When Cargo Spills Turn Deadly
The American economy relies on semi-trucks and their drivers. Without them, goods could not be efficiently transported from state to state. However, trucks can pose a serious danger while on the road. Tractor-trailers often weigh upwards of 80,000 pounds, meaning they can easily crush any obstacles in their path, including other vehicles. However, one of the most dangerous aspects of a truck is the cargo it carries. If that cargo spills, depending on what it is, it can cause catastrophic damage.
The Danger of Logging Trucks
Wood is commonly used in construction, furniture manufacture, and even paper. Since it is so widely used, trucks carrying massive logs are not an uncommon sight. These logging trucks are designed to carry large amounts of wood as safely as possible, and will often have specially designed cages on the trailer to keep the logs in place, on top of other fasteners and securing cables. However, these precautions do fail, and when they do, there are dire consequences.
The logs these trucks carry are often long and thick, weighing thousands of pounds. If these logs escape their restraints, which can happen when cargo is improperly secured, overloaded, or a truck begins to roll over, then they could easily land on nearby cars. This would catastrophically injure, or even kill, the people inside them. Even more frightening, because logs are round, they are prone to rolling when they have enough force behind them, which means that they could damage multiple cars and hurt dozens of people.
The Danger of Cement Trucks
Like wood, cement is a commonly used building material. However, unlike wood, cement cannot be transported very far. This is because cement dries relatively quickly, so it must reach its destination within just an hour and a half, otherwise the cement becomes unusable. This means that the driver of a cement truck is unlikely to be fatigued, which may be the case with a logging truck driver. However, it also means that cement truck drivers are prone to speed or even run red lights, which can be even more troublesome.
A truck driver who doesn’t follow traffic laws is incredibly dangerous, even more so when that truck holds cement. Cement trucks have a very high center of gravity, higher than the standard tractor-trailer, which means that rollovers are far more likely. When a cement truck rolls over, the wet cement can come spilling out, covering other vehicles on the road. This can cause extreme damage to the cars as well as any nearby pedestrians, as wet cement is very heavy and could easily break bones.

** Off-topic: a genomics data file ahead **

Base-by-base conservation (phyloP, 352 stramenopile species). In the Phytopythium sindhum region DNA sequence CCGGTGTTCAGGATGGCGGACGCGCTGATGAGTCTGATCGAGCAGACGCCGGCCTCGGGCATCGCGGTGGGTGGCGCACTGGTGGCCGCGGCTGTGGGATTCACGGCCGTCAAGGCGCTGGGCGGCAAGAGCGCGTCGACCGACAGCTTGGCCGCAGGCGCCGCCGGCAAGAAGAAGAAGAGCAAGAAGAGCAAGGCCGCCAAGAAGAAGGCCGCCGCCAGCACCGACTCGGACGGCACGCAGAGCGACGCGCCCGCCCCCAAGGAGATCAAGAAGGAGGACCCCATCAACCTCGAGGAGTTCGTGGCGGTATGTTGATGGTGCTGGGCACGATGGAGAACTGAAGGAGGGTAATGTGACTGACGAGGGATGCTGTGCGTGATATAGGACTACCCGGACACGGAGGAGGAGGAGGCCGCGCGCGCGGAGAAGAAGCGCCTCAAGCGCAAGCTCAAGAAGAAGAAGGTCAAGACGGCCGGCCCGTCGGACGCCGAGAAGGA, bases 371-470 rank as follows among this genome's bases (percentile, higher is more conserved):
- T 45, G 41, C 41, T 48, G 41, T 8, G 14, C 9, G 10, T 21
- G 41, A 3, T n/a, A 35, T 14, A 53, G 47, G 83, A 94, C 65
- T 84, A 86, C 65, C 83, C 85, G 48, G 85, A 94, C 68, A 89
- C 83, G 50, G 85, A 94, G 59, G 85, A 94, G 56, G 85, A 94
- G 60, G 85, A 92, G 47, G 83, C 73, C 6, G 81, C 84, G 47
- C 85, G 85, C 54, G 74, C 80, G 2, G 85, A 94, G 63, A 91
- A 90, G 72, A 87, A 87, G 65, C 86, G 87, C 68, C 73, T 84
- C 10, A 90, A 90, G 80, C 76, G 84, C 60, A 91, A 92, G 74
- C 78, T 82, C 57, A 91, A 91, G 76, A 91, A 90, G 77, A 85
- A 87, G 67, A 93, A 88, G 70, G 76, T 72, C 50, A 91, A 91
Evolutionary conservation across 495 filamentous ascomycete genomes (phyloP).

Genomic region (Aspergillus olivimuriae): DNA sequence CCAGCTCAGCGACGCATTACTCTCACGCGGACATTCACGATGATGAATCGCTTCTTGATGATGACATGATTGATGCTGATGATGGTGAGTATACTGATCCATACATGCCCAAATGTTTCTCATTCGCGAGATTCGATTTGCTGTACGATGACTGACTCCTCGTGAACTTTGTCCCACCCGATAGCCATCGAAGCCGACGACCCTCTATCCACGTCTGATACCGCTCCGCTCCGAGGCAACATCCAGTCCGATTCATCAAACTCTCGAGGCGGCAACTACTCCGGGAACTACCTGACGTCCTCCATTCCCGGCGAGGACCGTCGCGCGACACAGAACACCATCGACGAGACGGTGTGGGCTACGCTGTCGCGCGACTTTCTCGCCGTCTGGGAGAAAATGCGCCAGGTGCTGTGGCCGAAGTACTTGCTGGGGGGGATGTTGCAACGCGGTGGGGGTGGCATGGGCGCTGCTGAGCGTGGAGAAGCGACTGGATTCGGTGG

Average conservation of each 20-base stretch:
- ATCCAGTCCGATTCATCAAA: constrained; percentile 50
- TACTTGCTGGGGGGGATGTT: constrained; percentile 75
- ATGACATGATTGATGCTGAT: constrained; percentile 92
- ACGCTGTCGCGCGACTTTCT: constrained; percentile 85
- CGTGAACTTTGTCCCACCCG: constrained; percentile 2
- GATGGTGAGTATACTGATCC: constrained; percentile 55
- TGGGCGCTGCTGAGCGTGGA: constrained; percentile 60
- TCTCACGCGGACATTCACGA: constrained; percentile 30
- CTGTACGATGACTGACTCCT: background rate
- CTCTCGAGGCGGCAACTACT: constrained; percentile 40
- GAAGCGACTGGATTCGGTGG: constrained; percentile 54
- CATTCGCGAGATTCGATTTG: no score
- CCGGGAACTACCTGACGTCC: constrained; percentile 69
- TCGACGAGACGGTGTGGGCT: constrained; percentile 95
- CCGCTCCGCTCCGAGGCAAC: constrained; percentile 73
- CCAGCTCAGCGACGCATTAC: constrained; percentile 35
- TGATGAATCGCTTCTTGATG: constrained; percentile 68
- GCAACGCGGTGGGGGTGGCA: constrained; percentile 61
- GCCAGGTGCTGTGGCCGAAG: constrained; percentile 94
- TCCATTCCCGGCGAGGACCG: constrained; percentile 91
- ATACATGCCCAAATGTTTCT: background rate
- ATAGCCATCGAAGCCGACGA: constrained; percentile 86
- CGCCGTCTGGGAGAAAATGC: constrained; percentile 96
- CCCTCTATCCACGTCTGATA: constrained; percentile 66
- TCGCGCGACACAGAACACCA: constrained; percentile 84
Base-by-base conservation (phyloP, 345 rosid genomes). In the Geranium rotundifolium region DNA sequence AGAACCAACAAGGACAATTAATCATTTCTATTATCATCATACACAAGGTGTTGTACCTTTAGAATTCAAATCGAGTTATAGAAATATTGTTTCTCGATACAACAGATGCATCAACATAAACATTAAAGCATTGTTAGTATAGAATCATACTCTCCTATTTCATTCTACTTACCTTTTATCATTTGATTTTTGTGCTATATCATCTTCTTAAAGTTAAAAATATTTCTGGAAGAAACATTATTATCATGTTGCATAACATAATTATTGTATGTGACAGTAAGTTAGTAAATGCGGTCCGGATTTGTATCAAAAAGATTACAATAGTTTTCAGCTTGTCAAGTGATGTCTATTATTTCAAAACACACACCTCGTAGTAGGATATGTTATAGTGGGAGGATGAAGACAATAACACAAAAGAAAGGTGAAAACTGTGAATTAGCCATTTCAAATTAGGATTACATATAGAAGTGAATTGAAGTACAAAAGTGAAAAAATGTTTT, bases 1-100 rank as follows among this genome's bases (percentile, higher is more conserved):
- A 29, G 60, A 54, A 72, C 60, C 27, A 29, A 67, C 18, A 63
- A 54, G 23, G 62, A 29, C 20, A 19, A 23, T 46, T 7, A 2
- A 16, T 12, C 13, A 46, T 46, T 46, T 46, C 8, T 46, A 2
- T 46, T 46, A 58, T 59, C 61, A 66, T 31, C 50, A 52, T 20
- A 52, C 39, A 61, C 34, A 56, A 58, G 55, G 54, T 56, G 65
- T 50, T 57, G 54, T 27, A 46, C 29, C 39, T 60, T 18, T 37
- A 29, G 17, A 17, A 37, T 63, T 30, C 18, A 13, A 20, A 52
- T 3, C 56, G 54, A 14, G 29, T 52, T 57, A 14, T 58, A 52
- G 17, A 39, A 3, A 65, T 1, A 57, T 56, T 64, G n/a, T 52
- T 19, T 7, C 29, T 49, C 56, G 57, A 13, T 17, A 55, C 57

The Danger of Chemical Trucks
Perhaps the most dangerous truck of all, however, is a truck carrying chemicals. These chemicals can vary, from toxic gases, to explosives, to flammable liquids, to radioactive materials. These trucks aren’t more dangerous because of their design or weight, but because of the particular cargo that they carry. When trucks carrying hazardous material experience a cargo spill, it can result in:
- Severe burns, both chemical and thermal
- Limb loss
- Hearing loss
- Difficulty breathing
- Exposure to carcinogenic material
- Brain damage
Dangerous chemicals are often volatile, and while a responsible truck driver and trucking company will do everything they can to make sure these chemicals are transported safely, not every company or driver is responsible. The truth is many are negligent, which means it may not take much for a truck carrying hazardous chemicals to experience a spill, and for disaster to ensue.
If you have become the victim of a truck accident in Georgia, whether it was a logging truck, cement truck, or standard semi-truck, then you are likely suffering from severe injuries. Thankfully, Grant Law Office is here to offer you help. As experienced personal injury attorneys, we know how to fight against trucking companies that would rather push your accident under the rug rather than offer fair compensation. Call our team at (404) 995-3955 for a free consultation today.
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